I have never met a client (or anyone for that matter who has spoken to me about it) who has been 100% happy with their physical appearance. We all have parts of ourselves that we like but the parts we don’t like seem to dominate in our minds. We compare ourselves to others and to the (often false) facade that others put forward – a confident show that isn’t always how the person really feels on the inside.
We live in a society obsessed with physical attraction. Evolutionary psychologists would say this is natural as better looking, healthier partners would be more likely to produce strong, robust offspring – survival of the fittest. But surely, as humans with higher intelligence, we should be able to see the bigger picture? It would appear not. We are conditioned from an early age to admire and seek physical perfection. Never before has the cosmetic surgery industry made so much money. Never before have I seen so many people with stretched cat-like eyes, puffy faces and lips far too big for their faces. What are we doing to ourselves?
It has less to do with how we look and a lot more to do with how we perceive ourselves. We tend to be a lot harsher on ourselves and our perceived imperfections than we are on others. We focus on what we don’t like instead of maximising our good bits. The media adds to this problem by bombarding us on a daily basis with airbrushed images of perfection. Images that many of us feel unable to reach.
The important thing to remember is that most of what we see in the movies, on TV and in magazines is an illusion. People are made to look thinner, less wrinkled, less blemished and more toned than they really are – thanks to airbrushing. On top of that, the photographer has chosen the best image out of probably more than 100 images. It’s a long and well prepared process that leads to that final image.
It’s easy to get caught up in the idea of physical perfection and we can end up miserable our whole lives, chasing this illusion.
Ways to love yourself as you are:
1) Focus on what you do love about yourself and maximise these strengths. There will always be people that look better and look worse than you do. Forget about others, and make the most of what you have.
2) Choose not to place such a high importance upon the way you look. Looks fade for all of us and the best way to move forward is to develop yourself holistically. Exercise your mind, develop your character and work towards self enlightenment.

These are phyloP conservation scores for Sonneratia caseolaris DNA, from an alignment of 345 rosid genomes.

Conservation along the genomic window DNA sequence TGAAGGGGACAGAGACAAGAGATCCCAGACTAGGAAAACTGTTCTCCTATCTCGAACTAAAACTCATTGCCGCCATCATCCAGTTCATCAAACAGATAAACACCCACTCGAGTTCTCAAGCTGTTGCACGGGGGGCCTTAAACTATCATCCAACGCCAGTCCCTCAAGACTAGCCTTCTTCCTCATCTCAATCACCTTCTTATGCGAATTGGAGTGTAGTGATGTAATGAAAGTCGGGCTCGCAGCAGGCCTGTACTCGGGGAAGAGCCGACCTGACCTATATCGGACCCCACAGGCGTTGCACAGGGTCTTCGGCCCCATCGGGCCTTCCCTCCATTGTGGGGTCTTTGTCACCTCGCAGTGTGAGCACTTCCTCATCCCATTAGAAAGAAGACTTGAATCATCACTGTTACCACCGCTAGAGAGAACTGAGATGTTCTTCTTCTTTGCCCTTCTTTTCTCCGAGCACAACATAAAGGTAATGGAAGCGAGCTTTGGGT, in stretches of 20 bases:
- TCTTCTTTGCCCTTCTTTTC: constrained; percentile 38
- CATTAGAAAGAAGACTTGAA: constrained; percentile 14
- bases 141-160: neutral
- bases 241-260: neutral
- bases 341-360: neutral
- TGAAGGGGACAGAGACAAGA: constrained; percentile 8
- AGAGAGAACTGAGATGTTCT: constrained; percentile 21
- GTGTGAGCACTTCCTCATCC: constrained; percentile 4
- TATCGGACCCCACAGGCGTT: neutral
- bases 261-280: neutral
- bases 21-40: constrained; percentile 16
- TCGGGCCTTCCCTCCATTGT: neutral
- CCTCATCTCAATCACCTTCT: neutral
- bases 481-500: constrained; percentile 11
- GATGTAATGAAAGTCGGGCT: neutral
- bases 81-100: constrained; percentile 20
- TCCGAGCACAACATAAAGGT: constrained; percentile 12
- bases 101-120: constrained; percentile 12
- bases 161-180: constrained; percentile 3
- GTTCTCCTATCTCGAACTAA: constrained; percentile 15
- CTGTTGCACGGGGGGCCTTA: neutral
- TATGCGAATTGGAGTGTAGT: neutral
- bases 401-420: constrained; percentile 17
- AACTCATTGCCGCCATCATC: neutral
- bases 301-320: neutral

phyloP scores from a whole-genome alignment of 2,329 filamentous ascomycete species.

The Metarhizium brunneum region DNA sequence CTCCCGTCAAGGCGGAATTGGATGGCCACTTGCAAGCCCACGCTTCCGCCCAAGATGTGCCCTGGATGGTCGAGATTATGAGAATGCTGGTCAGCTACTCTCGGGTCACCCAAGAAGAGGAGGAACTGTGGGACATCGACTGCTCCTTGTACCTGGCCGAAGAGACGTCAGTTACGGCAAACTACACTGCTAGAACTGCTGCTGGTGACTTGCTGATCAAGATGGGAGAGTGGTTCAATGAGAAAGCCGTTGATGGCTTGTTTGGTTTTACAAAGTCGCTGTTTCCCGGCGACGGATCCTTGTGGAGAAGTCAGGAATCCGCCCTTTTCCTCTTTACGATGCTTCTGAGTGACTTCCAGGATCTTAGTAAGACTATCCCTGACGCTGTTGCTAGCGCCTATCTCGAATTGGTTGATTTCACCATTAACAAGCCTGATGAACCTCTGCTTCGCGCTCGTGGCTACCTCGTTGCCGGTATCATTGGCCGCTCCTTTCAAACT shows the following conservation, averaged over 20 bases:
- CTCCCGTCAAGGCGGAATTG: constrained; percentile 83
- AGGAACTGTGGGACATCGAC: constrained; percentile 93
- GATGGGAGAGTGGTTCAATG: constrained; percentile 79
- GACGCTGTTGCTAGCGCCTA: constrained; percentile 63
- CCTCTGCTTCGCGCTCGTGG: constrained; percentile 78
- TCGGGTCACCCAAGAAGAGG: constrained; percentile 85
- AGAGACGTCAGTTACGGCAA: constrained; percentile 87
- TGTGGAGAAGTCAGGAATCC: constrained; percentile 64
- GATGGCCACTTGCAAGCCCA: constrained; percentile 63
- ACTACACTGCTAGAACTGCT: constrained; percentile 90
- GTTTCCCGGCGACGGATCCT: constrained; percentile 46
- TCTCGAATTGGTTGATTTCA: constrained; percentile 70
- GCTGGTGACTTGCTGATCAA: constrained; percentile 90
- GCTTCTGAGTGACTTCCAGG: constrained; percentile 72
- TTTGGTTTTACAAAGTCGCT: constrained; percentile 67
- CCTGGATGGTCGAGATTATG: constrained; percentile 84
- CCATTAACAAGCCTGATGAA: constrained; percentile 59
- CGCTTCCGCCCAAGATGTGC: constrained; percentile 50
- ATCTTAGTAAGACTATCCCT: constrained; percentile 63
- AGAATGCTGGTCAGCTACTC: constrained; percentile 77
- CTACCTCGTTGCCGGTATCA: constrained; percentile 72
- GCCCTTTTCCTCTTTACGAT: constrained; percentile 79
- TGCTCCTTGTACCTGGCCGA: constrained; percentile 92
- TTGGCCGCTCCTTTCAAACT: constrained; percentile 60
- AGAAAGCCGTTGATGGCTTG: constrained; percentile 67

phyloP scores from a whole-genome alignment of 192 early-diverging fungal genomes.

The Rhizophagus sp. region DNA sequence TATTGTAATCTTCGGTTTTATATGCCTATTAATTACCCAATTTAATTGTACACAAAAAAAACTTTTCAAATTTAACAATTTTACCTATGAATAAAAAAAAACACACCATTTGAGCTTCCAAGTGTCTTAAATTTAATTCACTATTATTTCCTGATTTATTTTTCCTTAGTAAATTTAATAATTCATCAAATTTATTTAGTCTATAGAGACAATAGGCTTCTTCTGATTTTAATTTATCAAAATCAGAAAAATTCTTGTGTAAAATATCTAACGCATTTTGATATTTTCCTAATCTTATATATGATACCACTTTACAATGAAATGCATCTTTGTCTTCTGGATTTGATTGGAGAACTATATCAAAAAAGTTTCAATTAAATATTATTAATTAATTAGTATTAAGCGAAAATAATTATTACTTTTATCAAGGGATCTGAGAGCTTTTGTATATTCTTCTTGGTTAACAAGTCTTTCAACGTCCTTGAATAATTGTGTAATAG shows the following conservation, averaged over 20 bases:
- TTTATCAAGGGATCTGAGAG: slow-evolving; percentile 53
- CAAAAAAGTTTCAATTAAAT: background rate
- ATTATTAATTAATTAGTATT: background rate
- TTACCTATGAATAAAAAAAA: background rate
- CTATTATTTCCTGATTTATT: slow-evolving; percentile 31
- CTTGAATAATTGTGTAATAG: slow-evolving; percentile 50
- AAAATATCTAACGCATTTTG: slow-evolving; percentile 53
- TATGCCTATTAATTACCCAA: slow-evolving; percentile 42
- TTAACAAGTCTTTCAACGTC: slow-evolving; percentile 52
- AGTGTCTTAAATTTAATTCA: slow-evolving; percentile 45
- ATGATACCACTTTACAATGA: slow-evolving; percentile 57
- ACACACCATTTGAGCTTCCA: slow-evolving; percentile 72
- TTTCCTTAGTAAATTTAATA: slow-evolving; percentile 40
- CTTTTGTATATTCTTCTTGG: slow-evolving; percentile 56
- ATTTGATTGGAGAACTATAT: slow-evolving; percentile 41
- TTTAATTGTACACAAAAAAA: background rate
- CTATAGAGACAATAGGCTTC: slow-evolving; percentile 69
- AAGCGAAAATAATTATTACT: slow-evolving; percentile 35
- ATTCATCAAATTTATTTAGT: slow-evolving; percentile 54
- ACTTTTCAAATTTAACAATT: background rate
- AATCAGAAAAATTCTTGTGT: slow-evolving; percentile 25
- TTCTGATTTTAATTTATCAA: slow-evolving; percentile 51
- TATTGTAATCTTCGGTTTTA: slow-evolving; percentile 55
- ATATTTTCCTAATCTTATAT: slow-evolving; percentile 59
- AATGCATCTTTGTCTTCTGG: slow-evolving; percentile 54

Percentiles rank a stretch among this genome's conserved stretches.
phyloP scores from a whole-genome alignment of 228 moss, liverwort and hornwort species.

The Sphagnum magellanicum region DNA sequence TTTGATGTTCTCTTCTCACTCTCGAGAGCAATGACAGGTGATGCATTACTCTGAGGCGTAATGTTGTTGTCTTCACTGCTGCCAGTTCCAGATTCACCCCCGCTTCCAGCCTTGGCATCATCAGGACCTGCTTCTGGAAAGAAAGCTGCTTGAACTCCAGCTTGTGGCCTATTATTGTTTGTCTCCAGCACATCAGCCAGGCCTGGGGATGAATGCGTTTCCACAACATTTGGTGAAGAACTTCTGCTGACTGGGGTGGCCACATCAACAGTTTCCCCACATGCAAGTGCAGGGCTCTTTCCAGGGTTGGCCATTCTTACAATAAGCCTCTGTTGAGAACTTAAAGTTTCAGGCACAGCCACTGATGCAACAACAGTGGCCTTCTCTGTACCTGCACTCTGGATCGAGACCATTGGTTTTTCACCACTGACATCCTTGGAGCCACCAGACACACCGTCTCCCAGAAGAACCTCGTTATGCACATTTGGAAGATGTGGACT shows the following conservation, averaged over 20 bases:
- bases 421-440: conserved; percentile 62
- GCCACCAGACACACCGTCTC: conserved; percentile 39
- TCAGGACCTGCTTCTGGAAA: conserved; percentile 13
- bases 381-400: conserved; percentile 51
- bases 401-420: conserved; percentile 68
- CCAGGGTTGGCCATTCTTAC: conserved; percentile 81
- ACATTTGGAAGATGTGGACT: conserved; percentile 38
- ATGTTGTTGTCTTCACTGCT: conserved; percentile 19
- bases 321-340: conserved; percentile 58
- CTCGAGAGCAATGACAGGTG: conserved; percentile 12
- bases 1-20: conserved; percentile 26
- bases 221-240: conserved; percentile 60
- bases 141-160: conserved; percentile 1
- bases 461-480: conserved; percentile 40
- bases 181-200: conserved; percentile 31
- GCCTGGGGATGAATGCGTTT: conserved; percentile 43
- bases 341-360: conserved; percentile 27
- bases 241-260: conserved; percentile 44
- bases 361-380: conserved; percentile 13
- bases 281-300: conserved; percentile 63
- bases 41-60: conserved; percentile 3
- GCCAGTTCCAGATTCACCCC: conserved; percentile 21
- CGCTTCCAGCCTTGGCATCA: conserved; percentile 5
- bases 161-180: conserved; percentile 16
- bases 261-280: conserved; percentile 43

3) It is erroneous to believe that looks open many doors. Looks may help to a certain extent but it is wasted energy to believe this especially if you do not feel attractive enough. Focus on the fact that people who are happy in their own skin get to open doors for themselves too. Liking who you are is infectious and makes more of an impact than looking great but not feeling it inside.
4) I have had many beautiful models and actresses as clients and ALL of them have said they feel insecure. Being good looking means that from a very young age, you are praised for how you look and this gets internalised. Good looking people begin to feel that their looks equals their value. This in turn makes good looking people even more insecure. Being good looking is really not the magic elixir that many believe. It fits along the same lines as people who believe money will make then happy. Yet, when you have the money, there is something else to worry about – the goal posts move. Our false beliefs about money and looks causes us unhappiness and dissatisfaction – challenge this thinking. You can choose what to believe.
5) Look after yourself and care for yourself. You may not always like the way you look but you can thank your body for working well every day. I used to hate my body and the fact that I had Cystic Fibrosis (CF). I allowed thoughts of inferiority to dominate. Now, I have learned to reframe and look at myself differently. I have so much respect for my body as it has coped with many tough times,yet I am still here going strong. Having CF has resulted in my body having to work much harder than average to get oxygen to my cells, my liver has had to work harder to deal with all the medication etc. When I look at it this way, I am in awe of how resilient my body is – plus I have a gorgeous 15 year old son to show for it as well.
6) Physical attractiveness is only a problem if you allow it to be. Try not to let ideals of perfection leave you feeling inferior. This is a state of mind. Learn to love what you have been given. Celebrate the fact that every day your body functions well for you, allows you to do what you want and express yourself. Reject society’s obsession with the superficial. Yes, it matters – we all want to look good but don’t allow it to undermine the way you see your wonderful self.
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